Known as Japanese cherry or sakura, cherry blossom trees are most commonly found in East Asia, especially in Korea, China and Japan. There are many different species, such as Prunus serrulata and P. speciosa. These trees can grow anywhere between 2-10 metres tall, dwarfing other trees with their beautiful blossoms. Growing sakura bonsai from seed is something most beginners love to pursue; I did too!
When growing sakura bonsai from seed, you should note that if you are cultivating the seed yourself, then it most likely will not stay true to the cultivar of the mother stock. If this is a problem for you, then it’s best to grow sakura bonsai tree from cutting or air-layering, providing you with a tree that is true to the mother stock.
Collecting Sakura Seeds
To collect your sakura seeds, you can either collect them from the trees yourself or purchase them online from a retailer. There are many reputable sellers online that will sell mass quantities for a low price, but you should beware that seeds that are advertised as ‘bonsai seeds’ do not exist!
Any tree seed can be grown and cultivated into a bonsai as long as it has the right characteristics that are suitable for bonsai, such as small leaf size and tolerance for pruning.
Preparing the Seeds
Once you have your sakura seeds, it’s essential that you first scarify them and then put them through a stratification period. Scarification damages the outer shell of the seed, allowing it to break dormancy. Stratification is giving the seed a cold period for a period of time, mimicking winter and encouraging the seed to germinate – this will give you a higher chance of germination for many seeds.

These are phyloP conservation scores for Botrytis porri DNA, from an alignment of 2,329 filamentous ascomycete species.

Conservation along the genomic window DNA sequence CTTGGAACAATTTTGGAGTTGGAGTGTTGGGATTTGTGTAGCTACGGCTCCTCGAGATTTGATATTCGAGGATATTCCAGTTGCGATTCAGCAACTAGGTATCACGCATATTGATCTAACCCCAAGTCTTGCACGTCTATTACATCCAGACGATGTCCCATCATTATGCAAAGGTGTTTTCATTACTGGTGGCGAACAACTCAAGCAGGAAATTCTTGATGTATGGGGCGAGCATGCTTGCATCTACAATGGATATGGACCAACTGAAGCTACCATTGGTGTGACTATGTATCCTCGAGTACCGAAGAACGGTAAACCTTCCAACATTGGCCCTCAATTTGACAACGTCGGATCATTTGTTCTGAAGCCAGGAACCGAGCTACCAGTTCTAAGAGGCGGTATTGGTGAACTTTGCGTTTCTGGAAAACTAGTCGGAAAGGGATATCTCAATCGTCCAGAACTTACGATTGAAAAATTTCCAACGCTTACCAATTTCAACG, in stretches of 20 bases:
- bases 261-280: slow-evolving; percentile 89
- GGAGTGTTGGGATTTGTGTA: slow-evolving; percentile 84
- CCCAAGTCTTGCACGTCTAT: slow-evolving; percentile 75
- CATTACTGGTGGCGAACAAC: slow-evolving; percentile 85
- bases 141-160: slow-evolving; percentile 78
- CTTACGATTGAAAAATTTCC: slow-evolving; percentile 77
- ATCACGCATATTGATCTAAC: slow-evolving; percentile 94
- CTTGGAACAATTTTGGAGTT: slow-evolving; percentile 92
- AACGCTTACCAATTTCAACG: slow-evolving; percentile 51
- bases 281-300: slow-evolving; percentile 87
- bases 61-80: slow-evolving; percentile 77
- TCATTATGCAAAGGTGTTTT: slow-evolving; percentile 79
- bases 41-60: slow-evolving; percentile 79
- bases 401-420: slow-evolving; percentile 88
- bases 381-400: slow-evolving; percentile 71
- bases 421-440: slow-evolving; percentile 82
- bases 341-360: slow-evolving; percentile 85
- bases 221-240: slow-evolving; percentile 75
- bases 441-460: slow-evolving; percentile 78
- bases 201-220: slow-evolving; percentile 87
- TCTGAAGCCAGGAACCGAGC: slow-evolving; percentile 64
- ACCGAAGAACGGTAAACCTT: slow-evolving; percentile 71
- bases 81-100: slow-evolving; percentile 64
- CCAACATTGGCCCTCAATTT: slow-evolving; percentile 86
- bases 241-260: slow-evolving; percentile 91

To scarify your sakura seed, you can use something such as sandpaper to rub against the seed. Another method is hydrogen peroxide – you can soak the seed in it for around 10 minutes to scarify it. There are many different methods, and if you research them online, there are more than likely some methods that are more suited to you.
To stratify your sakura seed, you’ll need first to soak it in water for 24 hours. Any seeds that float should be removed from the batch you are planting, as these won’t likely germinate. After 24 hours, you can take the seeds out of the water. Wrap them in a damp paper towel and put something such as a plastic bag over them to retain moisture, and then place them in the fridge for around 2-8 weeks.
Sowing the Seeds
After the stratification period, you can now begin sowing the seeds! This is one of the most exciting parts, except for when they sprout. When the seeds are ready, you can take them out of the fridge and get ready to plant them.
Prepare a tray with a soil mix to sow your seeds in. I like to use a combination of compost, perlite and sharp sand for sowing seeds in, as it’s well-draining and won’t rot the seeds.